Engine! We enter the life of Michel Houellebecq. The air dull, the conversation weary, recovered from everything, no longer seeming surprised by anything, the writer plays at being himself. He doesn’t have to force himself. He is a character without taboos. We find him on a Parisian sidewalk, his wheeled suitcase in hand, waiting for a taxi to the airport. He is going to the West Indies to present a book, he said to the driver who recognized him. Luc, a lymphatic and bearded colossus, joins him. Friend, bodyguard? A white limousine awaits them upon arrival. She will never leave them again.

In the Skin of Blanche Houellebecq is a road movie. The heroes are broken down, the air conditioning is on “vacation”. The driver makes fun of his sweaty passengers. It will teach them to be white oppressors. A scent of anti-colonialism floats in the humid air. The natives express themselves in Creole on purpose. Houellebecq poses in a white bathrobe – panther skin collar – at the edge of the hotel swimming pool. He almost drowns: “Actually, I don’t know how to swim.” “You have a body more in the tertiary sector,” Blanche Gardin reassures him. The comedian plays herself: two rebels on the ropes. She came to chair a jury of Michel Houellebecq lookalikes. The plot becomes clearer, so to speak.

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The author of Plateforme listens to the irascible comedian lecturing him after his controversial interview with Michel Onfray. He spoke ill of Islam. All this bores him. She advises him to keep quiet. They’re trying a powerful hallucinogen. Things are getting confusing. Luke settles accounts; they are bloody. Blanche and Michel find themselves bound by handcuffs. A journalist questions him. He must decide on parity, slavery, colonialism. That’s a lot: “We could expand to include black women,” he grumbles. All eyes turn towards him. There is a big white one.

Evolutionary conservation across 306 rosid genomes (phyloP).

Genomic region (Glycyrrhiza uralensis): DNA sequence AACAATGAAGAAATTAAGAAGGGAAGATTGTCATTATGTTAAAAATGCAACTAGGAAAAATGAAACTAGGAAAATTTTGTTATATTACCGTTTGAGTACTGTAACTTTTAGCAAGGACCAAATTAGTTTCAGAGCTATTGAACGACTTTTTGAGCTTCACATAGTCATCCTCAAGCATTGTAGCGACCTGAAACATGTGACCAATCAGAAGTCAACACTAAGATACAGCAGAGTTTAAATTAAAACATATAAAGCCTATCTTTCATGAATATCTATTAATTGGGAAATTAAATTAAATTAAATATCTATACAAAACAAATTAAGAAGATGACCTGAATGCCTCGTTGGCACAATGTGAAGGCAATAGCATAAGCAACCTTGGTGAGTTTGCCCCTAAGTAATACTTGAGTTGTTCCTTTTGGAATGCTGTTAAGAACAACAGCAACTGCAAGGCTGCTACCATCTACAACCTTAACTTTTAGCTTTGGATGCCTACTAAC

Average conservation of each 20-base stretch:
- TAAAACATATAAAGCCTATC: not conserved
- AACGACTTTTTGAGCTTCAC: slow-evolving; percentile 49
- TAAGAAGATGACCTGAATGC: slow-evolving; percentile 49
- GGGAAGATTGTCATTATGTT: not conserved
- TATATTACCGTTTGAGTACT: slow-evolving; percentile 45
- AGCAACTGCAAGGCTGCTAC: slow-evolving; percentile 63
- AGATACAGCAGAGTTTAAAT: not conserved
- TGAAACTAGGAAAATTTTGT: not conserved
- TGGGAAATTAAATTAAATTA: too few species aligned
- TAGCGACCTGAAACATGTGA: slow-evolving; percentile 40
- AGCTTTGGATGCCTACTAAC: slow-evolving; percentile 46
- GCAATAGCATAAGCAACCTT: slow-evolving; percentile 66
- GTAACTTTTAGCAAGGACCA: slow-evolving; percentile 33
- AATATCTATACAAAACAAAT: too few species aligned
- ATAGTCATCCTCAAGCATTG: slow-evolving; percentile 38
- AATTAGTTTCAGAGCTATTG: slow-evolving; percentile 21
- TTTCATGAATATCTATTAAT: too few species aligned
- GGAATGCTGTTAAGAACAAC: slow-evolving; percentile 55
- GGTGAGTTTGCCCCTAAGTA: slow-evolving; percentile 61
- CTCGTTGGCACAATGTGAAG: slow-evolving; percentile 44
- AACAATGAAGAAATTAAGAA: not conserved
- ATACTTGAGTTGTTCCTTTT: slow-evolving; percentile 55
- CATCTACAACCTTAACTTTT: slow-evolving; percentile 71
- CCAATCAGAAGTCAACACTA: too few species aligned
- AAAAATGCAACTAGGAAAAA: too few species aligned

The situation is incredible, the dialogues mind-blowing. In the best moments, we sail towards Audiard. There are downturns, a crazy side, struggling supporting roles. If we stay on the sidelines, we will not fully appreciate this punk epic. Otherwise we laugh out loud; but without splinters. It’s forbidden.

In the Skin of Blanche Houellebecq is a contemporary, hilarious, self-deprecating fable about the duty of silence. We can’t say anything anymore. The lookalikes parade on a podium. Luc had his braids done: it smacks of cultural appropriation. Blanche Gardin gets angry: “Why do you call us little white people? We don’t call you the big black guy!” She can’t believe that she is being accused of all the evils even though she is on the left. This is the subliminal questioning of Guillaume Nicloux. Where is this world going in which the moral left has lost its impunity? Michel Houellebecq seems to have chosen the only obvious path: to no longer speak. At the end, everyone meets up for a scuba diving session. Houellebecq – who has regained his speech – asks if he can keep his socks on. Be careful, deep film.